It’s been a long time since I took a trip anywhere. A long time even since I walked the Longleaf forest, except for daily treks from home to the gate a third of a mile down a canopied gravel drive.
The grainy video from 2013 reminds me how timid I have become.
Something draws my eye to the bookshelf where I have a small collection of stones, rocks, moss and other items that please me. What is that? A key? I have never seen it before.
I pick it up and see there is a tag attached. The letters are faded. Is that a “B”? B A ? C ? ? F T. I can’t quite make it out. Wonderful old key, though. I like the feel of it in my hand. Returning to my desk, I slip it into the pocket of the comfortable old olive green skirt I wear around the house.
It’s still early morning here. My dog, Lou-Lou Belle, pushes her nose insistently into my hand. “One more sentence, girl. Then we’ll go for our walk.” She sighs and lays down, face between her paws.
The words won’t come. Now I’m the one sighing. “Okay. ” Lou jumps up at my voice. “Let’s go.”
Something about the morning sun’s rays penetrating the dark woods makes me alert.
The surprising appearance of light snow is my first clue that this will be no ordinary walk in the woods. Lou whines and turns back toward the house.
“Okay, girl. Let’s get you back to the house. I’ll come back for you after I check out what’s going on.” I open the door and she runs straight back to the bedroom where Buck is still sleeping. I grab a thermos of coffee and my backpack and head out.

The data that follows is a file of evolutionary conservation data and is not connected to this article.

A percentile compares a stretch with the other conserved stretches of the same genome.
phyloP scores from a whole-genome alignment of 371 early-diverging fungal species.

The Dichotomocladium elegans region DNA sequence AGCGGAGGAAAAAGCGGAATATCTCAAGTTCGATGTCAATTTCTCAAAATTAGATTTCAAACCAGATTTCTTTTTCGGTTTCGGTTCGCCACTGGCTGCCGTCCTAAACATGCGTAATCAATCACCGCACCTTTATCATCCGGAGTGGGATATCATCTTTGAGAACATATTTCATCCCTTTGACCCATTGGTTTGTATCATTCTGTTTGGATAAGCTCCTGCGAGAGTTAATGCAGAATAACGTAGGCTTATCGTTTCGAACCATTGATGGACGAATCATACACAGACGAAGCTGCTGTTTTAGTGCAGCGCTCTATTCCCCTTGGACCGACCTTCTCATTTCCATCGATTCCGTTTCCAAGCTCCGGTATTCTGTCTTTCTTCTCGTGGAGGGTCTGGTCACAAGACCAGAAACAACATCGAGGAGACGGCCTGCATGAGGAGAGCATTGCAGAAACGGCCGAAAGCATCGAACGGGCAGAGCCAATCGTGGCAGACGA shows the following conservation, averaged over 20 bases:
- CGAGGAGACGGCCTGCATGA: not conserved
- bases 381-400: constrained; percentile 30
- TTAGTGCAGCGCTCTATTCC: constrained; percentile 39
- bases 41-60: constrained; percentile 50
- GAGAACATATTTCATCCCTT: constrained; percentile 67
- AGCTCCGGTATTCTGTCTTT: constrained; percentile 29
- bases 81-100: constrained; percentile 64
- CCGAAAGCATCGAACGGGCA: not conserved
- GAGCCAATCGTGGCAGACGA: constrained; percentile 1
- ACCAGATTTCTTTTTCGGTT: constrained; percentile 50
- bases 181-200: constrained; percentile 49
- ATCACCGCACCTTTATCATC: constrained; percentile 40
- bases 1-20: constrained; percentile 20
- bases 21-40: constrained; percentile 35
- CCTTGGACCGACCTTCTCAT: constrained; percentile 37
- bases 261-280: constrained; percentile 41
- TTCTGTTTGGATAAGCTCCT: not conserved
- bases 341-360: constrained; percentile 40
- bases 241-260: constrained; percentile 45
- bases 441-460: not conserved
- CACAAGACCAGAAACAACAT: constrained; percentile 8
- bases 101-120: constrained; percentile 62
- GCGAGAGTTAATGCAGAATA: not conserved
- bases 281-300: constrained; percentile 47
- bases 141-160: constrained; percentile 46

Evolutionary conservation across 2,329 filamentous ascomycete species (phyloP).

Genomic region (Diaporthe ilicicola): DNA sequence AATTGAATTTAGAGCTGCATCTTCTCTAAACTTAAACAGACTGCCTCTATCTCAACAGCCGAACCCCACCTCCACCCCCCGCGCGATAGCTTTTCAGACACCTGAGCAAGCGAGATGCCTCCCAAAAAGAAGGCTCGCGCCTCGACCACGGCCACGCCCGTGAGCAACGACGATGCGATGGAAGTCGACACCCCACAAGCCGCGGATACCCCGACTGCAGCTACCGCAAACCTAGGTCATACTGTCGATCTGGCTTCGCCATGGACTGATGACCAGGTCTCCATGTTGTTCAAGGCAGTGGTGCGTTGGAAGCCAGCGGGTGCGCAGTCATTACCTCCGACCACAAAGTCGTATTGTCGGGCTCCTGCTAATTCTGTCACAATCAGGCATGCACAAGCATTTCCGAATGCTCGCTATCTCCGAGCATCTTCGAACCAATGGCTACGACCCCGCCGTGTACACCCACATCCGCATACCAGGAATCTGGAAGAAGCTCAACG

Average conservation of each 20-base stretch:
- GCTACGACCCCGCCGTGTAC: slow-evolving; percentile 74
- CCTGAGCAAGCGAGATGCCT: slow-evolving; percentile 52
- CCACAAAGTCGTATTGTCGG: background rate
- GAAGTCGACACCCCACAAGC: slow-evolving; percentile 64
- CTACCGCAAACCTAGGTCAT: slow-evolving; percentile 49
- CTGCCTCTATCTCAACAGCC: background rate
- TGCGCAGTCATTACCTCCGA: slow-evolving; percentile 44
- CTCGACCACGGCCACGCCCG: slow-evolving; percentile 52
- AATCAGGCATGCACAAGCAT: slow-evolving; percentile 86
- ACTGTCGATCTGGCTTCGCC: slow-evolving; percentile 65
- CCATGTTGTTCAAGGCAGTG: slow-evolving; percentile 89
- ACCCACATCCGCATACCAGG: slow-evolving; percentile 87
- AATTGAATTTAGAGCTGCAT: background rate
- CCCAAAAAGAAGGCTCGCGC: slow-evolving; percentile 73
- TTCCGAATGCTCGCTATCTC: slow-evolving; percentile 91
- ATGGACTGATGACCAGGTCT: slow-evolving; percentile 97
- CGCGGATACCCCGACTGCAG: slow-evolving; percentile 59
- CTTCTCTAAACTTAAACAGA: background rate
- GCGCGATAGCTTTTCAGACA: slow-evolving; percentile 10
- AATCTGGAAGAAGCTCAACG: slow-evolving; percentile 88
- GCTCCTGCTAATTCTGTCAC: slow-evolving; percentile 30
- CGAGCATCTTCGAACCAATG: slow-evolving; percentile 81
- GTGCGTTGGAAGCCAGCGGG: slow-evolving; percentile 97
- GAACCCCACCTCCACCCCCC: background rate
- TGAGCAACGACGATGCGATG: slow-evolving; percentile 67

The woods are familiar at first, but soon the terrain changes. The path narrows and the calves of my legs complain as flatland gives way to rolling country and then a steep incline. Clearly, I am not at Longleaf Preserve in the panhandle of northwest Florida anymore.
The flash of snow I saw earlier that told me this was no ordinary journey, returns, and with it a wind that gets up under my hair and whispers in my ear.
The last time I left on a long trip, a trip for nothing but play, a family member back at home died. My husband was with me. We screamed and cried in disbelief, then turned around in Atlanta and drove back home to an inescapable new reality. My 45-year-old stepson had a fatal heart attack. Our trip, of course, had nothing to do with it. And yet, for years we could not bring ourselves to buy airplane tickets or pack up the car for a road trip. And when we finally did travel out West to hike the magnificent parks of Utah, we looked over our shoulder for something following.
A few years later, my husband grew ill with a rare form of non-Hodgkin lymphoma, mantle cell. Treatment was difficult, but effective. Five years on, he remains in complete remission, fit and strong. But now 81, his age has become the “something following” and we spend nearly all our time together.
I think about all of this when I stop to stand on a large flat rock, drink the rest of my coffee, and wonder whether I should turn back. I think about the brief, sweet time I called myself “writer.” How barely a day went by that I didn’t submit a story or essay to some publication somewhere. How since my stepson’s death and my husband’s cancer, the sluice-way of creative juices has slowed to a trickle from a rusty, stubborn tap.
My right hand thoughtlessly goes into my skirt pocket, as it often does, a habit with no purpose. My fingers close around something strong, slender, metal — the key!
I leave my thermos on the rock, strap on the backpack and continue up the path, head down and into the wind.